New Jersey voters said no to a publicly funded stadium in 1985 but that didn't stop George from playing New Jersey versus New York for his affection. By 2001, New York City Mayor Rudy Giuliani was carrying water for George and for the Mets Fred Wilpon in Queens.
New stadiums mean fresh revenue streams. Teams use new ballparks as an excuse to raise ticket prices and create high-priced club seats along with more luxury boxes. Wider concourses would allow more people to stand on concession lines and spend more money for beer, hot dogs, yearbooks and whatever else teams sell. It all brings in more revenue.
"There is a good chance that we will be able to work things out with the Mets and the Yankees," said the mayor, who has been a Yankee fan for life, in front of Yankee Stadium on opening day. "We are talking to them on a consistent basis and I have been in involved in some of the [talks]. I think there is a good chance we can work that out.
"The reality is, as I have said many times, both of them need new ballparks in order to be competitive. Maybe not this very year, but in order to be competitive over the next 10, 15, 20 years with their major competitors. Boston is getting a new ballpark; Baltimore has a new ballpark.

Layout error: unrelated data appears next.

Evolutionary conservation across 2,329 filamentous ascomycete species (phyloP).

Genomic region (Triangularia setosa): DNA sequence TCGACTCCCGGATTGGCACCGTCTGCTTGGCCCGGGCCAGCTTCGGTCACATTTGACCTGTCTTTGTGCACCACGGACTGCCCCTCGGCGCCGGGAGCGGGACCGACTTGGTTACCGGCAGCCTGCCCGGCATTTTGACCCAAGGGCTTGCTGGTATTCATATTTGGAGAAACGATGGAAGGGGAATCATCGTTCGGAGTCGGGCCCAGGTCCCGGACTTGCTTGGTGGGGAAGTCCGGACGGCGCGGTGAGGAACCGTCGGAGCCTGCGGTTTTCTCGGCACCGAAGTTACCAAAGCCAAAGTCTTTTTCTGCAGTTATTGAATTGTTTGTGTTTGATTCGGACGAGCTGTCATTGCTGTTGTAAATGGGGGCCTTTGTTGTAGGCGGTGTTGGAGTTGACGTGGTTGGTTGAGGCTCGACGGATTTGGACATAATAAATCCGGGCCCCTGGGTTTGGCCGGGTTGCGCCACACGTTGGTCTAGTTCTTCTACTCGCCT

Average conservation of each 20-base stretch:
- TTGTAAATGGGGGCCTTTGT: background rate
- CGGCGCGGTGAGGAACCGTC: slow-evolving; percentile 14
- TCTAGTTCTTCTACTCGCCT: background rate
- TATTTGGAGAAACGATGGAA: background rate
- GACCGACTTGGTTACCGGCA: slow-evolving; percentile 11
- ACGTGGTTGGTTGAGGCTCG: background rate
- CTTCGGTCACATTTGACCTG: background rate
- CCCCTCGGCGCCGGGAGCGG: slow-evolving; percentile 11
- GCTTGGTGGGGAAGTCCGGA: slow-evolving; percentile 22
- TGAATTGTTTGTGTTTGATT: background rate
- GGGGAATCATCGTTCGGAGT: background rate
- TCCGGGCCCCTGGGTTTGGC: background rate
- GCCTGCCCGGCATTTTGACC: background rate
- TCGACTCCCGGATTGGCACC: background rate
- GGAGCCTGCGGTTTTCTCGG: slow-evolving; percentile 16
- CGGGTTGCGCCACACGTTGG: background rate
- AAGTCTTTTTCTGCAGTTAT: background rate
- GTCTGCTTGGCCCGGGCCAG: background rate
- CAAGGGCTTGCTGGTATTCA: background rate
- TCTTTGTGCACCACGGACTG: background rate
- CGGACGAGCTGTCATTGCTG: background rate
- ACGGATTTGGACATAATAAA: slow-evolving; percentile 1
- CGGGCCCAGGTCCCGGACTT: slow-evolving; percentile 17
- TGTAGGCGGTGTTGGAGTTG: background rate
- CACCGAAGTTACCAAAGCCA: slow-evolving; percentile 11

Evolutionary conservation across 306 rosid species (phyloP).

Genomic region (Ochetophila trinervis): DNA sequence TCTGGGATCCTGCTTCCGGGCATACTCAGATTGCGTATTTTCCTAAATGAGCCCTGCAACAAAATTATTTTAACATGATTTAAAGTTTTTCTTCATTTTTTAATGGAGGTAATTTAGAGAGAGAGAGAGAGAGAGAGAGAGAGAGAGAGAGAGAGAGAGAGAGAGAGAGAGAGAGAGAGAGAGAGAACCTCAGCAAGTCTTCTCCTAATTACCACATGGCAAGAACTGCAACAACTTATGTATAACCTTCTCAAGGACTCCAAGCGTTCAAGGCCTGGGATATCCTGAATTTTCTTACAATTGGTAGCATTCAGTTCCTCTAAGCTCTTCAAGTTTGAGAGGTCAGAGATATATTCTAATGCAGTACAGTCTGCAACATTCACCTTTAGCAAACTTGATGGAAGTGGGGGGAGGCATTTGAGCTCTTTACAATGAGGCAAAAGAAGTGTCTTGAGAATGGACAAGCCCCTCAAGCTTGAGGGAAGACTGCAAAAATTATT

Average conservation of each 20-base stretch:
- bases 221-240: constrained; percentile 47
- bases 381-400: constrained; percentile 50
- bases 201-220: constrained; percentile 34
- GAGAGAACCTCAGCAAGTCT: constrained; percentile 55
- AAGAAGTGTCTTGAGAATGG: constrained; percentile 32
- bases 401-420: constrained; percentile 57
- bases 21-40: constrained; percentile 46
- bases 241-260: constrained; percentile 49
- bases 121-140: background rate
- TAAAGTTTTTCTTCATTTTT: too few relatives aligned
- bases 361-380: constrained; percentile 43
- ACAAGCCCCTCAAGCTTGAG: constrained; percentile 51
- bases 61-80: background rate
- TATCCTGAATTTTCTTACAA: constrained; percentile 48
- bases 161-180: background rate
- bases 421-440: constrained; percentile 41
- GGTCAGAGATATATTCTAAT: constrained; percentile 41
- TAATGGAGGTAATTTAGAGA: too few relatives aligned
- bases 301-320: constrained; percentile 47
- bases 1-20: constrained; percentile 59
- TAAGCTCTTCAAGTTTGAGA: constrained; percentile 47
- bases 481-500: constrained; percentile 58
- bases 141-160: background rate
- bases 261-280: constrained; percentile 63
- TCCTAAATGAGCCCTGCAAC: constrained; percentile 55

"Atlanta has a brand new ballpark. That's all going to enhance their revenues.
And if the Yankees and the Mets want to remain competitive with Baltimore, Boston or Atlanta, then that's something we just have to do."
Steinbrenner's Yankees always had money for free agents and Steinbrenner would pay for Reggie, Winfield, Dave Collins, Kenny Rogers and Alex Rodriguez. Whatever it took, the Yankees and Steinbrenner had the cash on hand which is a far different cry from 1962 and the Pipers.
In the game of sports business, George Steinbrenner, who was twice suspended from baseball, who fired people at his whims yet always took care of people in need, built a global brand in a sport that is played in North America, the Caribbean, the Pacific Rim, parts of South America and Australia. The New York Yankees compete with Manchester United (a former Yankees strategic partner) for world name recognition. Was it a master blueprint that made the Yankees and Steinbrenner brand names or was it just being in the right place at the right time?
There are a lot of what ifs. What would have happened if the Pipers continued to play? What if Stouffer said yes? What if Martin Davis and Gulf and Western didn't come up with the $500 million offer in 1988? Sometimes it is far better to be lucky than good.
Last Updated ( Wednesday, 14 July 2010 08:12 )